A Return to Self-Reliance
Essayist Lance Morrow, in a hand-wringing article in Time magazine, "The Temping of America" (March 29, 1993), claims the restructuring of the U.S. workplace represents a "profound betrayal of the American dynamic."
I'm the first to admit we're in the midst of an earthshaking change in the way business gets done. And it is spooky to realize, as Time reports, that Manpower Inc., with 560,000 workers, is now America's largest employer.
But "profound betrayal"? Not so fast.
As usual, the media act as if history started last week. Consider several factors Time overlooked:
* Self-employment is not a new phenomenon. In 1900, 50 percent of American workers were self-employed. By 1977 that number had dropped to just 7 percent, as giant firms—for the first time—dominated the economic landscape. Currently, the self-employment share is 13 percent.
In hindsight, the era of huge-company preeminence will most likely be seen as an anomaly. Fortune 500 employment soared after World War II, and now it's plummeting. So?
* Big-company jobs are no bargain. I'd hardly deny that old-fashioned, big-company job security has taken a permanent blow. (News flash: A job is not an entitlement—and the majority, in smaller firms, never were secure.) But let's get serious: Yesterday's blue- and white-collar jobs—e.g., pounding home another 5,000 rivets for Mother GM—mostly stunk. Try a few pages from Rivet Head, by Ben Hamper, if you doubt me.
* The workforce is not "being downsized" (per Time). Many severely bloated, huge firms are shriveling. In the 1980s, the Fortune 500 shed 3 million jobs, and the trend continues apace. But that contraction was offset by about 20 million positions created in new and growing smaller companies. To be sure, the new jobs juggernaut was stopped in its tracks in 1989—which is the primary problem Bill Clinton's economic plans must address.
* Japan doesn't hold the answers. The Japanese lifetime-employment story, repeatedly touted in the '80s, was mostly malarkey. Only a third of Japan's workforce—males working for giant outfits—are offered lifetime employment. The rest are buffeted mercilessly by the market: Small suppliers (and their employees) are jerked around by big customers; part-time workers (mostly women) are enlisted when big-company demand is high, then thoughtlessly discarded when business slumps.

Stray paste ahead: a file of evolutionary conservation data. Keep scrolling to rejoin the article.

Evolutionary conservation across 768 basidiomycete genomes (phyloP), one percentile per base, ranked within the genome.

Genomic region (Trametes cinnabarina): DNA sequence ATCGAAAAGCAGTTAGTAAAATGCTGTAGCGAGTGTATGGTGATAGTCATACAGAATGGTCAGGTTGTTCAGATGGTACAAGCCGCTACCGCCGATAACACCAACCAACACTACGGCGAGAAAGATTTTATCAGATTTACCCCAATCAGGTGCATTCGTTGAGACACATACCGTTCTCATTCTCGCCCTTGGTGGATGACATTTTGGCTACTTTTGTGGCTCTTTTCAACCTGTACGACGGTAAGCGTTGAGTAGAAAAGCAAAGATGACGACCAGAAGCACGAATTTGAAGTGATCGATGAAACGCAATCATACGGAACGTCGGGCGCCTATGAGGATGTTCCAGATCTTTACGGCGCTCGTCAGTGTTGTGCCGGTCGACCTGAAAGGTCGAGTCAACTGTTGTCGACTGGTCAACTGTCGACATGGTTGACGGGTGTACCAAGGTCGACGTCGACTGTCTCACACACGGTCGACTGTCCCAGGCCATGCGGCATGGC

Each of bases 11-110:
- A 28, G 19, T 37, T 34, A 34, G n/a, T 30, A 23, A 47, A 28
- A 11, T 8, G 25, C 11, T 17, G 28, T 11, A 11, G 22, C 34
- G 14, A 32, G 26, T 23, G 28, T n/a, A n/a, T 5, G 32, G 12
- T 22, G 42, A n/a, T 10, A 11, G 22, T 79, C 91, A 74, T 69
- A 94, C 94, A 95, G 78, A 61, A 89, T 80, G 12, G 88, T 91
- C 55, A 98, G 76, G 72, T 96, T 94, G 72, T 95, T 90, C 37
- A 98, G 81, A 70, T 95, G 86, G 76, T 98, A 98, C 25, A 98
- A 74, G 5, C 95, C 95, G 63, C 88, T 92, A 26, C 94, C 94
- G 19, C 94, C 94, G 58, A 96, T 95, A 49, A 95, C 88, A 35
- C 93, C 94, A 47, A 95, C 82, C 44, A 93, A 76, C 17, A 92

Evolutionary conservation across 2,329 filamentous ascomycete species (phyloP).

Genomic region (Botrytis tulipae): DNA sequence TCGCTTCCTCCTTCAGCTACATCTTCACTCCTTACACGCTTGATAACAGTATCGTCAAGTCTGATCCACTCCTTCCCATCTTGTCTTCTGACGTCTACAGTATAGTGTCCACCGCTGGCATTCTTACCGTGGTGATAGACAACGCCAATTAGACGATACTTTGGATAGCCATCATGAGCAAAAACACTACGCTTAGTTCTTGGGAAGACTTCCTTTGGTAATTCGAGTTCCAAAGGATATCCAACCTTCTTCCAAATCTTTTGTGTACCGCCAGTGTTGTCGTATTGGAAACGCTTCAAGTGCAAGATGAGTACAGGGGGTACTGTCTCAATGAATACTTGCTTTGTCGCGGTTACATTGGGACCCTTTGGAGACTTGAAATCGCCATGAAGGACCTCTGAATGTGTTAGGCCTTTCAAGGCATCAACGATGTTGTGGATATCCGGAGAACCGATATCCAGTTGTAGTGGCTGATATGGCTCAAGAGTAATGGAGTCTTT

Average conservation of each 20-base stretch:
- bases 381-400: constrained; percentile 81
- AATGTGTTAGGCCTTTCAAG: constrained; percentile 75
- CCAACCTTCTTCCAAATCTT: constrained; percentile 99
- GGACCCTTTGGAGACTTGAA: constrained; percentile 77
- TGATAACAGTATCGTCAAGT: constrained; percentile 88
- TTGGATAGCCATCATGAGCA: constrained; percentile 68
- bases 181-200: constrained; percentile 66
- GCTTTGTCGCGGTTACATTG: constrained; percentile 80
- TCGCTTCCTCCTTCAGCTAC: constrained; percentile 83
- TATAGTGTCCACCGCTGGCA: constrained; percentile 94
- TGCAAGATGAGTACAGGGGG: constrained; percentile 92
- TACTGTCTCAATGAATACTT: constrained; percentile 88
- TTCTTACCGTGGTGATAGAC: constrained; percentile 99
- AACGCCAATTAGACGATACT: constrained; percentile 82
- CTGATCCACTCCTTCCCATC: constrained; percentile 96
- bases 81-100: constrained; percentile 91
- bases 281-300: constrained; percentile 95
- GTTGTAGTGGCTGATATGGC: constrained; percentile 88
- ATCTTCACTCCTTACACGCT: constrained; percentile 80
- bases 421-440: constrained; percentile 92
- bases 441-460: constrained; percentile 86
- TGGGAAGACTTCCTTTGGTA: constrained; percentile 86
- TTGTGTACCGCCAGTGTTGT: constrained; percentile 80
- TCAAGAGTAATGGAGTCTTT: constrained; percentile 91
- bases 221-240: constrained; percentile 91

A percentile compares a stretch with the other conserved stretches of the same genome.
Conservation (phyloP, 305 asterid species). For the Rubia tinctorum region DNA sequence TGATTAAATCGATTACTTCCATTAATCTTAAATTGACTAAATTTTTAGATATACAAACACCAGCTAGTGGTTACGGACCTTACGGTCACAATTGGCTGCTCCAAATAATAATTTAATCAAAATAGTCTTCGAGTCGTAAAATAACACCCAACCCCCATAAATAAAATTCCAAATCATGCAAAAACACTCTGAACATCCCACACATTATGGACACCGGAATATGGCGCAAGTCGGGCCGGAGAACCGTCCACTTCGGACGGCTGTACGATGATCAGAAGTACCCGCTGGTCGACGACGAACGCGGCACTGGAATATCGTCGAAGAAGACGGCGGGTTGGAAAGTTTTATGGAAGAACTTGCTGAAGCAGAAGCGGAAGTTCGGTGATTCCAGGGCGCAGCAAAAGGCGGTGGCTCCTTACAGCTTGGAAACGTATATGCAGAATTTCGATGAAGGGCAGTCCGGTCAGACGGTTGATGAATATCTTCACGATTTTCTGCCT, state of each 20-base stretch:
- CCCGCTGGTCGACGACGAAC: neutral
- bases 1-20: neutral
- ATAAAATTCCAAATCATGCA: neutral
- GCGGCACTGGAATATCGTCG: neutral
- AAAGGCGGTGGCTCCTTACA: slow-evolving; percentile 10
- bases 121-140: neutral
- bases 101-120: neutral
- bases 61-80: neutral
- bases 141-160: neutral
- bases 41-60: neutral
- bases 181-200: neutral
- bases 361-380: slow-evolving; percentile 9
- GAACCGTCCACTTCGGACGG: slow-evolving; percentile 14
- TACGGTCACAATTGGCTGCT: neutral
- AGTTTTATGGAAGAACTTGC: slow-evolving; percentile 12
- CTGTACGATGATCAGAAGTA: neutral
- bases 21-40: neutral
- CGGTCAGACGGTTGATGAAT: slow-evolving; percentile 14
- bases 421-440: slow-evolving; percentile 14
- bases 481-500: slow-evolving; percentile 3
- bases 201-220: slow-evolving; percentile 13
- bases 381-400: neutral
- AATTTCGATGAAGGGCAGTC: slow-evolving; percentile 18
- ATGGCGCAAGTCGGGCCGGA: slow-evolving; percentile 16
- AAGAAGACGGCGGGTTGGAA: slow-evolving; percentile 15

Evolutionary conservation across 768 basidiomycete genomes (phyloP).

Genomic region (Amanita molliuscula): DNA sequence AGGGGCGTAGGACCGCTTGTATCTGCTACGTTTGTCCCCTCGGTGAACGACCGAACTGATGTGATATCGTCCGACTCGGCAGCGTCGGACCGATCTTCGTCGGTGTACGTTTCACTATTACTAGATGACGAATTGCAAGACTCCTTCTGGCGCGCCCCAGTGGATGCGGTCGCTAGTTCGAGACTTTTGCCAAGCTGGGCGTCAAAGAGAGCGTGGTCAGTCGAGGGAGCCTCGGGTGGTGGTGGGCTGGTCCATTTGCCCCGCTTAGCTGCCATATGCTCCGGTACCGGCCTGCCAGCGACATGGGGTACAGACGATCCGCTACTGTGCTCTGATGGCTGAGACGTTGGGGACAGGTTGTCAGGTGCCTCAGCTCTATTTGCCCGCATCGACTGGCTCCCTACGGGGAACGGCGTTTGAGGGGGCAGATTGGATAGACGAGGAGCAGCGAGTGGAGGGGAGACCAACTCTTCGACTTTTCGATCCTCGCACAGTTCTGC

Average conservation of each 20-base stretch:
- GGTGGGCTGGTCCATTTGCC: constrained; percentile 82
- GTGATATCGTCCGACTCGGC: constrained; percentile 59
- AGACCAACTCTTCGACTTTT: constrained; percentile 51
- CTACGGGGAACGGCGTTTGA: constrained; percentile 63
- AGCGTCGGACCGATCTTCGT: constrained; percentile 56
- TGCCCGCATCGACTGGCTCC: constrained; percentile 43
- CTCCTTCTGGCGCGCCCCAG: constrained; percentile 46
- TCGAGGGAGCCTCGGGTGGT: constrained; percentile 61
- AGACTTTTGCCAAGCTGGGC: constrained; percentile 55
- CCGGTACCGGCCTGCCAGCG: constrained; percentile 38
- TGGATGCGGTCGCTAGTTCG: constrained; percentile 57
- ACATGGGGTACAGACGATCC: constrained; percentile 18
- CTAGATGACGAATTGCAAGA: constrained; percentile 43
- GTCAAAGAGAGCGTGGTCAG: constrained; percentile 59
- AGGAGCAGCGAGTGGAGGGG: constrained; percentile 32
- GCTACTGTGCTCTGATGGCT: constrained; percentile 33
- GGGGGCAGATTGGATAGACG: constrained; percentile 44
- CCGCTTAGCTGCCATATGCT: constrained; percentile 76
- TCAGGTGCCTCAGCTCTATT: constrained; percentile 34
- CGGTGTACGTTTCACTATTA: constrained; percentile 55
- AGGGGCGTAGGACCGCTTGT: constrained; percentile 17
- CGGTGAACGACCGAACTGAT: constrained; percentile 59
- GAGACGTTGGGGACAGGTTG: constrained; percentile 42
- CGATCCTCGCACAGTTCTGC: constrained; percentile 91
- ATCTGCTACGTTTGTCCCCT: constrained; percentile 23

Yes, enormous changes are under way. Modest-size companies are becoming dominant. Large firms are partnering with passing parades of small, specialized suppliers, and reconfiguring regularly as the fickle market demands. Careers are becoming fast-paced, on-and-off-a-payroll dramas. Industrial consultant Carvel Taylor, quoted in Time, sums up: "You need to have an entrepreneurial spirit, definable skills, and an ability to articulate and market them, but that is exactly what the bulk of the population holed up inside bureaucratic organizations doesn't have, and why they are scared to death."
Finally, Time and I agree! But the question lingers: Is it so awful to ask the average adult to exhibit an entrepreneurial spirit and beaver away, for life, at improving his or her marketable skills? Isn't that, not the dreariness of most big-company travail, the true American tradition?
As Time gnashed its teeth, Inc., the small-company magazine, ran an upbeat feature, "A Company of Businesspeople," in which writer John Case declared that total quality management and excellence were passing fads. Though useful, these schemes were based on the old model of worker-as-slot-filler (even if the slot filler is a bit more empowered than in the past).
The real workplace revolution, Case claims, stems from pioneering companies turning every employee into a de facto entrepreneur-businessperson. He cites Baltimore-based cardboard-box maker Chesapeake Packaging, whose mission statement begins, "This is a company of owners, of partners, of businesspeople." Anyone can say such things, but Chesapeake and others Case
profiles are living them.
How much inefficiency is left to be wrung out of big business? A lot! (One gloomy forecaster says if the current craze for "re-engineering"—completely redesigning business processes—is fully played out, 25 million more jobs could evaporate.) How long will it take to transform employees into "businesspeople"? Decades. How wrenching will the transformation be? Utterly.
The good news is numerous firms are vigorously pursuing brave new models. The better news, most employees are up to the scary challenge.
A "betrayal of the American dynamic"? Perhaps the opposite is more accurate. While most temp work in 1993 leaves much to be desired, one can reasonably hope we are witnessing the first signs of a return to the Emersonian spirit of self-reliance on which this nation was founded.
(C) 1993 TPG Communications.
All rights reserved.